Electronic Flora of South Australia
Electronic Flora of South Australia
Census of SA Plants, Algae & Fungi
Identification tools


The plant family Solanaceae, has world-wide distribution and many of its species such as potato, tomato, capsicum and egg-plant are of considerable economic importance. Other representatives are of horticultural importance e.g. Petunia, while still others are important for their pharmacological properties and for their use within various cultures e.g. Nicotiana, Datura, Solanum.

Many species have been introduced to Australia and some of these are of a significant weed status e.g. Apple of Sodom (Solanum linnaeanum) and Thorn-apple (Datura spp.) but there are also a large number of species which are native and unique to Australia. The tribe Anthocercideae, for instance, is endemic to southern Australia, particularly in the south-western corner of Western Australia, and there are a great many native species of Solanum.

When the Flora of Australia account of Solanaceae was published in 1982 it consisted of 206 taxa in 23 genera; 140 of these taxa were native and 66 introduced.  At the time of writing this account (May 2010) it covers 289 taxa in 24 genera; 206 of these taxa are native while 83 are introduced. By far the largest proportion of the increase in numbers of native taxa is due to the recognition of new Solanum species from eastern and northern Australia; there have also been some new species of Nicotiana and, to a lesser extent, a few new members of the endemic Anthocercideae. The increases in introduced Solanaceae are predominantly due to species which would have already been present in Australia in 1982, but were not at that time known to be naturalised or their taxonomy was difficult and species not easily distinguished. The genera Cestrum, Lycium and Physalis all have more members than in the 1982 treatment.

There are 5 keys within this product. If you know that you have a Solanum or Nicotiana species then you should go directly to these keys. If you only know that your material belongs to the family Solanaceae then use the Solanaceae key. Should you know the genus, provision is made at the start of this key for you to proceed directly to a known genus.

All three of these keys open with the complete set of features used for separating the species. It is recommended in all cases that you immediately switch to the use of the subset of features labelled “use me first” or “best features” by clicking on the button labelled “subsets” in the row above the key.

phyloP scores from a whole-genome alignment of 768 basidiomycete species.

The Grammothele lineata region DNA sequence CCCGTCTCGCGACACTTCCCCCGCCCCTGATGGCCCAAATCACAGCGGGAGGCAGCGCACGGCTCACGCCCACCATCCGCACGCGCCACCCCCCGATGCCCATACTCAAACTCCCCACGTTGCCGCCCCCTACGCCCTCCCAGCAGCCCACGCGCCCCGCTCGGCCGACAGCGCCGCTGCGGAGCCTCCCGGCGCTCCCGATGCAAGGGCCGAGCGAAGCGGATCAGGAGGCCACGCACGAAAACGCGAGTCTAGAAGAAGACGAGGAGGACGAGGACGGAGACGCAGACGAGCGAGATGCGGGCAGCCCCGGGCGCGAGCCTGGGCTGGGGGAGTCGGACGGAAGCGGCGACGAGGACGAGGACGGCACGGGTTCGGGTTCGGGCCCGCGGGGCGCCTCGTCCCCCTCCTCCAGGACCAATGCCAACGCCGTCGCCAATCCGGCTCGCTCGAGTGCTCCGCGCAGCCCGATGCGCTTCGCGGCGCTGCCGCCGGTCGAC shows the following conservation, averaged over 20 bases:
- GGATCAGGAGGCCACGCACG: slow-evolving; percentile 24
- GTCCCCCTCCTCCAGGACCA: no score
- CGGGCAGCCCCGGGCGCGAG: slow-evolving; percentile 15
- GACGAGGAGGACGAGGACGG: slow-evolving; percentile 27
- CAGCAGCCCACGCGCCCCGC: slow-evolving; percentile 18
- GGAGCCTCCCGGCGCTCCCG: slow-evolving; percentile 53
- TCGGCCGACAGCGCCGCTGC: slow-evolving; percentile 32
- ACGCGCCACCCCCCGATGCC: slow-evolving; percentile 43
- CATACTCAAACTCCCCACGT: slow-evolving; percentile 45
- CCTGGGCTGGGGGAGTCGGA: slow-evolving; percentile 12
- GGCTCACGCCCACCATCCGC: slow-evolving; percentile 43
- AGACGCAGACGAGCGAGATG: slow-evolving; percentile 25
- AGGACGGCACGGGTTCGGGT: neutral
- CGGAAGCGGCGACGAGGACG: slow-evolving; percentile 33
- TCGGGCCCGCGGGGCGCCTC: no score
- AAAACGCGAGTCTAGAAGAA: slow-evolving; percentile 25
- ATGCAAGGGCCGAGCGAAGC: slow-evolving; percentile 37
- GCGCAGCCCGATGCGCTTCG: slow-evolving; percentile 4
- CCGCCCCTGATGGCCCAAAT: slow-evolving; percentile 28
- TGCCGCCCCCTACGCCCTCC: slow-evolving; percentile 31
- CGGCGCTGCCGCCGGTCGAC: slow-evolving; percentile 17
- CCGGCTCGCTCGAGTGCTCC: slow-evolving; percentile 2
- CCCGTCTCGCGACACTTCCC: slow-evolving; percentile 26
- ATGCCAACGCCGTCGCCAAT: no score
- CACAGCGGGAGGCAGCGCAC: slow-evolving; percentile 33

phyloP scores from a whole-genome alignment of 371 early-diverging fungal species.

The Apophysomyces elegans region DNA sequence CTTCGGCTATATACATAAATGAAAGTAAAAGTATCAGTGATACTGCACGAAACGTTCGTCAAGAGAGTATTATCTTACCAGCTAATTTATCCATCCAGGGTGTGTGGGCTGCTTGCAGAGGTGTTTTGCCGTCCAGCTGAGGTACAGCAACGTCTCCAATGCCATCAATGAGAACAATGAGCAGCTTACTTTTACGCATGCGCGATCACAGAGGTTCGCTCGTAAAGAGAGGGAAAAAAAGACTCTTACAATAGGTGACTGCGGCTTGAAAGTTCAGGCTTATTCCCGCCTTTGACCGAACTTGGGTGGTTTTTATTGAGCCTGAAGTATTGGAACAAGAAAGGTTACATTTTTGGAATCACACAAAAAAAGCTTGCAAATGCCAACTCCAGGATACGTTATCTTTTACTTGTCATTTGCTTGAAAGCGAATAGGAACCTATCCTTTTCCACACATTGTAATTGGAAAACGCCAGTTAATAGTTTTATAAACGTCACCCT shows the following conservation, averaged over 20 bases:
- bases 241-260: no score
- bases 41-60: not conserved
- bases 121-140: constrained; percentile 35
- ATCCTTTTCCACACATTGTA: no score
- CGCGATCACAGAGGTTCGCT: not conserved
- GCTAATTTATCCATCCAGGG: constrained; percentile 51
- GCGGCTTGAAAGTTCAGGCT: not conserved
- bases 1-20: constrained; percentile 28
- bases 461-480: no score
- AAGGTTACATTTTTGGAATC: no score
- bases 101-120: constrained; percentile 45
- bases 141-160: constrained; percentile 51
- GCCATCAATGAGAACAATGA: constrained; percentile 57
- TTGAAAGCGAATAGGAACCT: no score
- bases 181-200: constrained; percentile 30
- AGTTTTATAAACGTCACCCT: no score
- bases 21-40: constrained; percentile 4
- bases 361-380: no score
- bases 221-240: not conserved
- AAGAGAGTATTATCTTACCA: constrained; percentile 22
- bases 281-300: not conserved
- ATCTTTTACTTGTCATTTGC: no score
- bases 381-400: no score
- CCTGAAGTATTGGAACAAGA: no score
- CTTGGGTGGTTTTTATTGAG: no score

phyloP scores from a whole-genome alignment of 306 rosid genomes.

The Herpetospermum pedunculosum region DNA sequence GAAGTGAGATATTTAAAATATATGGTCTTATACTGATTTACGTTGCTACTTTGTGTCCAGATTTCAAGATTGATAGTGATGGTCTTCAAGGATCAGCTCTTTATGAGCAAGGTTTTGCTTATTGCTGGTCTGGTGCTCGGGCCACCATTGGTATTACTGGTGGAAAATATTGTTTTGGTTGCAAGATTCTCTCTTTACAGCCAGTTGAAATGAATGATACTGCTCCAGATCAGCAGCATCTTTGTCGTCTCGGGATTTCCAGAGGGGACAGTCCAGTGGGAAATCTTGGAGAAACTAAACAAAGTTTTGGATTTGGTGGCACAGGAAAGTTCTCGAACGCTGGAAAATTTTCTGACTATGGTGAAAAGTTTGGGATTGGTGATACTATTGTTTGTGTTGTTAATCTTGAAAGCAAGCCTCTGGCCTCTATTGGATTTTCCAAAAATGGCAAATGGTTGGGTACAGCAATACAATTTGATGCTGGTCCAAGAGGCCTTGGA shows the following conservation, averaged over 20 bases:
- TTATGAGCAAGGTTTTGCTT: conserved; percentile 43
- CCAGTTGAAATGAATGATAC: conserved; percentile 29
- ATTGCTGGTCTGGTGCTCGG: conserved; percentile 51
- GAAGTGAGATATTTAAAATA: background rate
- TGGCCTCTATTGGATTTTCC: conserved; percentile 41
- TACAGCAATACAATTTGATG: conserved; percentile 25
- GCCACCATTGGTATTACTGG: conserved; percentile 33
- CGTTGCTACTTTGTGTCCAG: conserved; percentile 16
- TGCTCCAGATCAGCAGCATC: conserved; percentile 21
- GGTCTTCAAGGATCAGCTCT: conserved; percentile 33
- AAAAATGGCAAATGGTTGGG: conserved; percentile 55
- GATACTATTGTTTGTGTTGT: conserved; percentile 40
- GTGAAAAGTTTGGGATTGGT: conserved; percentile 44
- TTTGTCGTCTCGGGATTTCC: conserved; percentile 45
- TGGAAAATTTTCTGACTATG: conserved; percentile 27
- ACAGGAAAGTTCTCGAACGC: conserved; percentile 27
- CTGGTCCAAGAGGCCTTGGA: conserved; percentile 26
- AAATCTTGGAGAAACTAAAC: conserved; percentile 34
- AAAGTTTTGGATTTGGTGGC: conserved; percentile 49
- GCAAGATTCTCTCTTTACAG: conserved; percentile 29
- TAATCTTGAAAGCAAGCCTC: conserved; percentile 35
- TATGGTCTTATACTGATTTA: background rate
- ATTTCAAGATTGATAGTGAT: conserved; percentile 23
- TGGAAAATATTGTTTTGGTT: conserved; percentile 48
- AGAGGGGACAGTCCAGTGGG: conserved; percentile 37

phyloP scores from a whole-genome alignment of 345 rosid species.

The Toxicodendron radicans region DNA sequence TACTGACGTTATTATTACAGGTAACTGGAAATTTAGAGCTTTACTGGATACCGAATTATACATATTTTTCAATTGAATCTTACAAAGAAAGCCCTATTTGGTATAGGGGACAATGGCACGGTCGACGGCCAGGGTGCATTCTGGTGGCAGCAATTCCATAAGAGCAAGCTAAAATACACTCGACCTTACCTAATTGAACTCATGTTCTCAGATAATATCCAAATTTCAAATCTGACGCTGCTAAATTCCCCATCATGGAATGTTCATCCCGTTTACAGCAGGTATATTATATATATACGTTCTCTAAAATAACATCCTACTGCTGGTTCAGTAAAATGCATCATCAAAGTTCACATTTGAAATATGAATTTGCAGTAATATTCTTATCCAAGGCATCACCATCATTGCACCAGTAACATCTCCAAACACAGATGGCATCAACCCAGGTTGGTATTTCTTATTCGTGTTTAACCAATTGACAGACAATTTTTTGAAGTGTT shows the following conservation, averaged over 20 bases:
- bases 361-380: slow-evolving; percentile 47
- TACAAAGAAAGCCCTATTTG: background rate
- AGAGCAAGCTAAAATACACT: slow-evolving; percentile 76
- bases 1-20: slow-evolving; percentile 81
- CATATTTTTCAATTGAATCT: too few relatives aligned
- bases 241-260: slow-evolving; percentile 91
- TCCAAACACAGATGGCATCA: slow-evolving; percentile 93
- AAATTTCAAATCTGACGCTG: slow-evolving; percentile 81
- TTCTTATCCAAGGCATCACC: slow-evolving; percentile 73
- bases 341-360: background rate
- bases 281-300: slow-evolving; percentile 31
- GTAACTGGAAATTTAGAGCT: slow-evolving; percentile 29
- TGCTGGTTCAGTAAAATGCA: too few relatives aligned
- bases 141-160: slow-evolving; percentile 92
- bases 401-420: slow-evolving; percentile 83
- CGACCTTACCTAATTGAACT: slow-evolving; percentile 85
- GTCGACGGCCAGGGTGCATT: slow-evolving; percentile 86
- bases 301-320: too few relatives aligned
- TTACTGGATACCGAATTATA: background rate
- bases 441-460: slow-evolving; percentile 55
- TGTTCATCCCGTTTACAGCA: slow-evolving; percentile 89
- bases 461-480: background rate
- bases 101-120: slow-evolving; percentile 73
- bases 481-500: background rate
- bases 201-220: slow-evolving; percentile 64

The two subsidiary keys to the subfamilies of Solanum and to the groups of subgenus Leptostemonum are provided for those who like to understand just where in the genus a particular species is considered to belong and what its relatives are. If identification is your prime aim then there is no particular advantage to using these.

Fact sheets have been produced for each genus and each species and these can be accessed through the appropriate keys, through the list of taxa (which includes all accepted names as well as synonyms) or through the list of common names. Each fact sheet has the basic taxonomic treatment taken from the flora account by R.W.Purdie, D.E.Symon and L.Haegi in the now out of print Flora of Australia volume 29. This has been supplemented with further information and links by the present author together with a series of images for each species from various sources. At the time of publication web-links within the fact sheet were up to date, but unfortunately addresses do change and apologies are extended for those which have become in-operative.

While there is a general distribution statement for each species, distribution maps have not been included in the fact sheets, except for those of Solanum which did have static maps generated from Australia’s Virtual Herbarium attached in 2006. Distribution within Australia for all species can be accessed through Australia’s Virtual Herbarium, the latest version of which also enables mapping of subspecies and varieties.

The project to produce these keys has had a longer history (see History of the Project) than originally envisaged and some of this delay may be exposed in some of the information provided. Every attempt has been made to make the information presented here as up to date as possible and to provide access to other sources of information which will continue to be updated. However the state of taxonomy within this family is constantly changing and the information presented can only be snapshot of the present day thought. The author would still be keen to hear about any difficulties experienced or bloopers that have been missed so that, if possible, they can be fixed.

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